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Should the United States fund the service program AmeriCorps? President Obama would increase its budget. Rep. Paul Ryan would eliminate federal funding for the program.

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Posted at 07:45 PM ET, 08/18/2011

The Dow and the disappointment economy


Looking up?(Photo by Mario Tama/Getty Images) (Mario Tama)

Everything's down.

The Dow is down. All the gains from the week are wiped out after Wednesday’s 420-point drop.  

Obama’s poll numbers are down. But most of all, our optimism is down. A Gallup poll Thursday found that our satisfaction with the way things are going in the United States is a mere 11 percent — just four points higher than the lowest ever. The lowest was in October 2008.

I know these things come and go. It's like the weather. Sometimes it's good. Sometimes it's bad. And no one really knows why it does what it does, but maybe it would help if we sacrificed something. Like future generations' standard of living, or a goat.

This may not be a depression, but we're depressed.

America doesn't seem to want to get out of bed in the morning. "Go away," it hisses, pulling the blinds down. "I enjoyed the 90's and early 2000's a bit too much, and now I would like to recess here quietly with a damp towel on my forehead."

"Get up! Create jobs! Raise the debt ceiling!" people tell it.

"I don't wanna," it mutters. "Can't the robots do it?"*

*If I make 3 more jokes about Foxconn, I think the robots are obligated to send me a t-shirt, right?

America pretends to be asleep when candidates approach it, even when they say alarming things about Ben Bernanke’s treason. "Don't come back unless you bring Chris Christie," it mutters. "He seems jolly, and I am not saying that as a comment on his weight."

We can’t even get a good grumble going about Barack Obama’s vacation! Things must be dire. Complaining that the president vacations has been a national hobby since at least the Coolidge era. That’s the whole point of being the party in opposition — so you can complain that the president is slacking off while the country struggles! Sure, there’s a little whining. But it feels so tepid!

Is this really is the unhappiest we've ever been, except for those dark days in 2008?

Surely things were worse in the 70s. The hair was worse. The music was – well, at least Katy Perry hadn't tied Michael Jackson's record of number-one songs from a single album, mainly because Michael Jackson's record did not exist yet, and neither did Katy Perry. Maybe the 70s did have their qualities. The Star Wars films were coming out, the good ones, not the prequels where George Lucas replaced Darth Vader with an automaton incapable of acting.

But how about the 80's?

Were we really having such a better time? I guess Ronald Reagan tended to have a bracing effect on people, and he did run an ad campaign reminding America that it was morning again and time to get collectively out of bed and go Do Great Things Like We Used To Do.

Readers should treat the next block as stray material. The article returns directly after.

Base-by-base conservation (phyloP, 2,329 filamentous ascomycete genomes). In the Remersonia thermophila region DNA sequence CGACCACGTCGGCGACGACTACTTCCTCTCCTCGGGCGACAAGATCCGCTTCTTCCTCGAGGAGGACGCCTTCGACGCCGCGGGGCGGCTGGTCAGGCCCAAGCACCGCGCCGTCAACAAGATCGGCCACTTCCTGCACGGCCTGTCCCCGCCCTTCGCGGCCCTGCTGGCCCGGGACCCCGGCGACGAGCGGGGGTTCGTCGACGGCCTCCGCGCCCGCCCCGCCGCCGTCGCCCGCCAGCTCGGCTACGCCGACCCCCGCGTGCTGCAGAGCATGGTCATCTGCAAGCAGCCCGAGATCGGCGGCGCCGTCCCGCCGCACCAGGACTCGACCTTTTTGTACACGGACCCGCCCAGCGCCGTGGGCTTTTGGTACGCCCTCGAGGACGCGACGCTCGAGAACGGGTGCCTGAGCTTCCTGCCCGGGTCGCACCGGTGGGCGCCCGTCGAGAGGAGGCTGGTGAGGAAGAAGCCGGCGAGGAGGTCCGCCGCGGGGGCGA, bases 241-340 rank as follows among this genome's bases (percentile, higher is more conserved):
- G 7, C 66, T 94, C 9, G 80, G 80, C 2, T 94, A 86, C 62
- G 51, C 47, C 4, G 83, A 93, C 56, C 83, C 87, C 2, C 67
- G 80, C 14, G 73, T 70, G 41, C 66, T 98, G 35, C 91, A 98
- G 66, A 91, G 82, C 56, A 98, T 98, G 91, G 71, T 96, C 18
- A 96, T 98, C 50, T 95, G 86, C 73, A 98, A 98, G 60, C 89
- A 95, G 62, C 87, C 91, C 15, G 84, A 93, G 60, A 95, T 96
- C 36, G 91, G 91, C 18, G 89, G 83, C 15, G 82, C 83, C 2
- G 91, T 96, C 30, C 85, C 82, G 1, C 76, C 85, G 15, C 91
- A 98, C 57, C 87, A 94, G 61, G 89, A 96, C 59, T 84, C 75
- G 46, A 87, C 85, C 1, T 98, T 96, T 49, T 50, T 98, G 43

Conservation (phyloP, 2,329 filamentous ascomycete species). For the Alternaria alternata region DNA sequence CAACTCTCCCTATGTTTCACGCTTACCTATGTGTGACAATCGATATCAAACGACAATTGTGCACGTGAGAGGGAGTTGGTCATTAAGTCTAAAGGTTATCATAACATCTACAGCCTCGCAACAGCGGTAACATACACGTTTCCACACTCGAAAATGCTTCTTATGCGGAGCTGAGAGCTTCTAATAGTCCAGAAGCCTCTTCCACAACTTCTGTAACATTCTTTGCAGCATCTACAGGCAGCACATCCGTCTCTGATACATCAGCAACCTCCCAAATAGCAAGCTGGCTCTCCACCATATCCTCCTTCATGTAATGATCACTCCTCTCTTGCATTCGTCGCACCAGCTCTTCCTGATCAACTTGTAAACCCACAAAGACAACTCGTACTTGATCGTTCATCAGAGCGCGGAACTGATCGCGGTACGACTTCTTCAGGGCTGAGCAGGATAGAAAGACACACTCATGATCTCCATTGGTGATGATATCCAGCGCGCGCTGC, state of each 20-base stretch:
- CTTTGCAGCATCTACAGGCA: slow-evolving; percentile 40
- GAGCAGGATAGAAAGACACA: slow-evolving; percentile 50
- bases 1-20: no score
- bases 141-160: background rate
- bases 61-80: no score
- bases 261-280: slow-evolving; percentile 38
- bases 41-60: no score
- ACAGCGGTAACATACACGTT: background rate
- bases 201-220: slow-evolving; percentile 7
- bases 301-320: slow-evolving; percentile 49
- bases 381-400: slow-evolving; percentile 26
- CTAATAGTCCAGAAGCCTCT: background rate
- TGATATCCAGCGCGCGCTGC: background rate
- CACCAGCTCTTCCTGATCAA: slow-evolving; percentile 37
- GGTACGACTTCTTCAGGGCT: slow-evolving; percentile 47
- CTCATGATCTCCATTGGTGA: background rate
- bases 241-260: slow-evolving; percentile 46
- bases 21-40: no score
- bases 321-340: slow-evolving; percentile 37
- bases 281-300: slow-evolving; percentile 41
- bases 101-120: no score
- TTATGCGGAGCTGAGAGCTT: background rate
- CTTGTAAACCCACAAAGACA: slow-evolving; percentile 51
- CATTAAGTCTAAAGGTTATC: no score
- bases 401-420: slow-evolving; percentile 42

I understand that this hasn’t been our day, or week, or month, or, heck, even our year. But surely things are still better than they used to be. Sure, we talk up the 90’s — we’re bringing back the cartoons and TV shows as we speak — but how happy could we possibly have been in an era with very limited access to Internet pornography?

Surely life is better now! Apple exists! We have smarter phones! We are healthier — well, no, actually, our life expectancy has dropped. But on the bright side, we have to spend less of that brief time on Earth waiting for things to download.

Yet we’re curiously nostalgic. It’s not just the 90’s that are back. It’s the entire Past. On Twitter, everyone is talking about things #iwishtheywouldbringback. Aside from the question "Who's They?" this probably means that the present time is doing something wrong.

You know things are bad when it’s a national hobby to be nostalgic for the 60’s, an era we apparently celebrate for its uncomfortable undergarments, glass ceiling, and rampant alcoholism, if Mad Men is to be believed.

“I could use a drink now,” America says, watching the Dow sag. “But my office policy forbids it. Get Don Draper in here!”

Maybe this really is the least optimistic and satisfied we’ve ever been, once you consider attitude inflation. You know what I mean — it happens constantly, on Facebook walls and in Twitter feeds across the country. Fitzgerald said that an exclamation mark was the equivalent of laughing at your own joke. If so, we are constantly convulsed in deranged fits of hysterical laughter! “Things are going GREAT!!!!!” we post, jauntily. “C’mon, Dow, get it together!!!!1!! Oh well, going to go watch Mad Men!!!!!”

When you’re flat on your back, there’s nowhere to look but back.

By  |  07:45 PM ET, 08/18/2011

Tags:  DOW, economy, Mad Men, nostalgia

 
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